A consultant at Broadmoor Hospital, it is her job to try to understand the behaviour of some of the most vilified people in our society. The Victorian institution in Berkshire is home to more than two hundred men; all people who have been convicted or accused of the most dangerous violent behaviour.
Her life outside work seems impossibly normal - bringing up her children, singing in a choir and gardening fill her spare time. Of her work, she says: "Other people's minds are so fascinating I can't think of anything more interesting and I can't understand why everyone isn't a psychiatrist."
Obviously I'd never heard of her, and didn't expect anything other than the usual dreary collection of classical crap. Terrible stereotyping, I know, but then so many of these people they have on the programme - even the more colourful ones - have no time for music in their lives, and no feeling for it either.
Not a bit of it. First track - Rolling Stones, Gimme Shelter. Brilliant.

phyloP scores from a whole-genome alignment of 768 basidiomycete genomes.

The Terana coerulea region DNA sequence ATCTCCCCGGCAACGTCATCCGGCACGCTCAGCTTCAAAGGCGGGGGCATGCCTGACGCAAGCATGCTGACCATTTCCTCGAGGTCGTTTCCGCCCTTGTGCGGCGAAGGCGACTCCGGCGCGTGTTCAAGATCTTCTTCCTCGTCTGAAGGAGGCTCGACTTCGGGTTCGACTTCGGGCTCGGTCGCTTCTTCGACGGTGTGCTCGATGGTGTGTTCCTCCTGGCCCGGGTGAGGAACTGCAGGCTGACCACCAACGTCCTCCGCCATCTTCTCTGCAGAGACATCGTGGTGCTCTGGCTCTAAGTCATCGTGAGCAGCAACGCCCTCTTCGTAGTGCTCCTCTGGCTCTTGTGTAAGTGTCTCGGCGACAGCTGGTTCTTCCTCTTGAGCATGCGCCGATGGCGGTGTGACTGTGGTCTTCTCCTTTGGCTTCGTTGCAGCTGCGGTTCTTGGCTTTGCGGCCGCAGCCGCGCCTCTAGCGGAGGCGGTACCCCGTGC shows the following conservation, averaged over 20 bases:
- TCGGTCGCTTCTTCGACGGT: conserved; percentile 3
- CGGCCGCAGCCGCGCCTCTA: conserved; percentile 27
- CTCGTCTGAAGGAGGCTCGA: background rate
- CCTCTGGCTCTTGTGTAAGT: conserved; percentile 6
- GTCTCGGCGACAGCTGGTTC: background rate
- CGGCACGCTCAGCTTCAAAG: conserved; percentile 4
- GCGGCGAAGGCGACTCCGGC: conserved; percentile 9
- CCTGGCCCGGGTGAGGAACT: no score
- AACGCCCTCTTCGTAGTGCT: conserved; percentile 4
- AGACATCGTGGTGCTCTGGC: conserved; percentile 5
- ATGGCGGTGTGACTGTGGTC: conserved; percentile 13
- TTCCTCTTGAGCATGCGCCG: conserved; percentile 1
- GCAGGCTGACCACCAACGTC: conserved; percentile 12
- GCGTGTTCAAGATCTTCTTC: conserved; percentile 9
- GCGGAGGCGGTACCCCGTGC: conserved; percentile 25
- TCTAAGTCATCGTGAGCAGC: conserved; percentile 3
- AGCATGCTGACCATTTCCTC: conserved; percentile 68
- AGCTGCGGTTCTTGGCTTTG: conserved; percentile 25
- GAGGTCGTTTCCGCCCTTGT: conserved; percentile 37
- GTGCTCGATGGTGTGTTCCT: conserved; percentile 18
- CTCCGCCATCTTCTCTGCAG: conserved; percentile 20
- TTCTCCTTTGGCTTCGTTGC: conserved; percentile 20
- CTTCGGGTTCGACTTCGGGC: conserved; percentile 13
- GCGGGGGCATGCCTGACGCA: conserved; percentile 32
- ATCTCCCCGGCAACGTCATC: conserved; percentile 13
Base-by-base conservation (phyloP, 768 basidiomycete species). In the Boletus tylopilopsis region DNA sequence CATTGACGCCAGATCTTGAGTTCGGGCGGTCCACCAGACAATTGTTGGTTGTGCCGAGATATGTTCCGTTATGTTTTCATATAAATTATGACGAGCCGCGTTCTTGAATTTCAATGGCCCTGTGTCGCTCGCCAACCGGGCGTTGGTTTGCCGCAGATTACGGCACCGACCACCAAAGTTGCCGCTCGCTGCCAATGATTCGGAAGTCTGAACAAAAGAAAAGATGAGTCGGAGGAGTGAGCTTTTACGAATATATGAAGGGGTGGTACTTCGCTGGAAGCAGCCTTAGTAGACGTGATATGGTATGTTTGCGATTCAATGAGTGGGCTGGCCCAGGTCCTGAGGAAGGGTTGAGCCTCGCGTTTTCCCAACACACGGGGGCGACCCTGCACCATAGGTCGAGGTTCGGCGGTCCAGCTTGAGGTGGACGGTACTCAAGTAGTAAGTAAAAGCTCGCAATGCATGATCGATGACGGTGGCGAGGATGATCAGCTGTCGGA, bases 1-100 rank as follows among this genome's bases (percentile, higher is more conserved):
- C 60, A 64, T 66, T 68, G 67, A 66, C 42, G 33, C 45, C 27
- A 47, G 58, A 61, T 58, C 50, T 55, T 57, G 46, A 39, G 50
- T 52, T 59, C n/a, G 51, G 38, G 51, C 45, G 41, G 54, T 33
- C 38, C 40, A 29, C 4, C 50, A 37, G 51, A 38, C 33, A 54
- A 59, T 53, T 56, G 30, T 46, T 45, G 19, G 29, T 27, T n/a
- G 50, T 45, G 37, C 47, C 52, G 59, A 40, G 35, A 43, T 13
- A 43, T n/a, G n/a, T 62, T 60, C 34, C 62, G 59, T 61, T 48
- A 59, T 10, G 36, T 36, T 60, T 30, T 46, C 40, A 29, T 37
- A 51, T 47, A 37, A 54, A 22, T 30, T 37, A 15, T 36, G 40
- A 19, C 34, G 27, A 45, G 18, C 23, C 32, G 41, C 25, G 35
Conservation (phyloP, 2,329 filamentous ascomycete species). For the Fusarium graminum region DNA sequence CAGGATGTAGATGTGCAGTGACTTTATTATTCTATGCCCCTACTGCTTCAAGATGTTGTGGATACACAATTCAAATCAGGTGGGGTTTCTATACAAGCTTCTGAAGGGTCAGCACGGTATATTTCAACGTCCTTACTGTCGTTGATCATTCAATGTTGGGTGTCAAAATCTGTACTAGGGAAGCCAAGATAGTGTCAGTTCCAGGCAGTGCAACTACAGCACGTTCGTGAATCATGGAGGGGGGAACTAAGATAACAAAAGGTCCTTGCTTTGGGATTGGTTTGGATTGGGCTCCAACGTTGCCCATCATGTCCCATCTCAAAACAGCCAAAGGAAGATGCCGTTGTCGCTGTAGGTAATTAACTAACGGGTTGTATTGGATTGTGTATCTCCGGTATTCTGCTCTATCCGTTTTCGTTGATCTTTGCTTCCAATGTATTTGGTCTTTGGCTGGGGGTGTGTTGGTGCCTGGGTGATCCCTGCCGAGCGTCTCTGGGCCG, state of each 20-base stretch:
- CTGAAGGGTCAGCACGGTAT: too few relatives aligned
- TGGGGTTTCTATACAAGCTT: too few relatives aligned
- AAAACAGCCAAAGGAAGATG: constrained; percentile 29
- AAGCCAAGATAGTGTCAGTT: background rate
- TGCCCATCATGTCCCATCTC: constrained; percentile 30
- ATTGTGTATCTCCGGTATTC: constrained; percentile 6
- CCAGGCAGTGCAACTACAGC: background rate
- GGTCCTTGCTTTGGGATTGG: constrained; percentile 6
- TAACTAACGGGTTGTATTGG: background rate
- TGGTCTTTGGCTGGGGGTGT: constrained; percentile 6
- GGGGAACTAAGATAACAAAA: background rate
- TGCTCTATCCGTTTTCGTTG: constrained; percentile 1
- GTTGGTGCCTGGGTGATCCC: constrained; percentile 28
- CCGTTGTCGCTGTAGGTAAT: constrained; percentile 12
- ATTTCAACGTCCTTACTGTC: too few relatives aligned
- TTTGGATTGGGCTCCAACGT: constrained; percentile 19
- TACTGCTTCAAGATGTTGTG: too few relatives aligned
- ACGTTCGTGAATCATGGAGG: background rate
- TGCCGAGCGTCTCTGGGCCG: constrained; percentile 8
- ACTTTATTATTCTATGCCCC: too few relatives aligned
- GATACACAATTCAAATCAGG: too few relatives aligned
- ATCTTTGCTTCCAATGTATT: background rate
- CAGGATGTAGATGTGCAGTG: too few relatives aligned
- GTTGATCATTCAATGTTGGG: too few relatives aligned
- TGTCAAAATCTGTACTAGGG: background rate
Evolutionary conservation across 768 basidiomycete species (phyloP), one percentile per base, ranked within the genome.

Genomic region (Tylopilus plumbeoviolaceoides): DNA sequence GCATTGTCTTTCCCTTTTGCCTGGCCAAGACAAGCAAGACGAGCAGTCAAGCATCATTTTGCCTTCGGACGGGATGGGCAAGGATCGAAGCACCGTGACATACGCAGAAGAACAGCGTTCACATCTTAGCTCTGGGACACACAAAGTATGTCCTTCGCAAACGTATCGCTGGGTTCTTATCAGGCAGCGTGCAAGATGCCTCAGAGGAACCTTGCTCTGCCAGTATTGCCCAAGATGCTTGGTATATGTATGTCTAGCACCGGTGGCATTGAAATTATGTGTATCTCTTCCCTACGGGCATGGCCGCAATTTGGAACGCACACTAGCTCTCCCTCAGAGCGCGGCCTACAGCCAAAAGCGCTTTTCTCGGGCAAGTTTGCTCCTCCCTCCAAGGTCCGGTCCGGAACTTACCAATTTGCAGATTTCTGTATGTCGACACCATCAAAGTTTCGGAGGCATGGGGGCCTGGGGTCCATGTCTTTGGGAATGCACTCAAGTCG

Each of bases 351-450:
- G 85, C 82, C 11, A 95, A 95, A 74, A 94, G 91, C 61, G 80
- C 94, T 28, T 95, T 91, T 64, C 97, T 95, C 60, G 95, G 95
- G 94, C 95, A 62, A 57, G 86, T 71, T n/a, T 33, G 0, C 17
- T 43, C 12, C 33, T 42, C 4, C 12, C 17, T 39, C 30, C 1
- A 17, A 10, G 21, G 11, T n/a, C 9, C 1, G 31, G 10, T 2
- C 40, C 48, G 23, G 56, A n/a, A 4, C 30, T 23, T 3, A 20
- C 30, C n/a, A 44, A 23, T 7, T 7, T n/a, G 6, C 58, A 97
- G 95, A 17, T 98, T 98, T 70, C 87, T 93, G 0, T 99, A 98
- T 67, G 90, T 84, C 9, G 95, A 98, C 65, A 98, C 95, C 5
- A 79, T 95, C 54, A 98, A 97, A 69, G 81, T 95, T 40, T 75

Second Track - Pablo Casals playing the Prelude to Bach’s Cello Suite No.1 in G Major. Superb.
Third Track - Ian Dury — Hit Me With Your Rhythm Stick. Magic.
Fourth track - The Weather Girls — It’s Raining Men. Excellent.
Her favourite track turned out to be James Taylor's "Shower The People". I've never really paid much attention to this particular singer/songwriter, but this track is interesting:
Great programme. What an amazing job, and a very special individual.
A Final Word on Psychopaths
It seems there's a Facebook tribute page, whatever that is, called "RIP Raoul Moat: You Legend."
In other words, thousands of fucking nutters have signed on to show their admiration for a fucked-up multiple killer. Much love from people who hate the police, all of them, and feel happy to see policemen shot, injured and killed in the course of doing their duty. To say nothing of their support for crims who kill their ex-girlfriends, etc.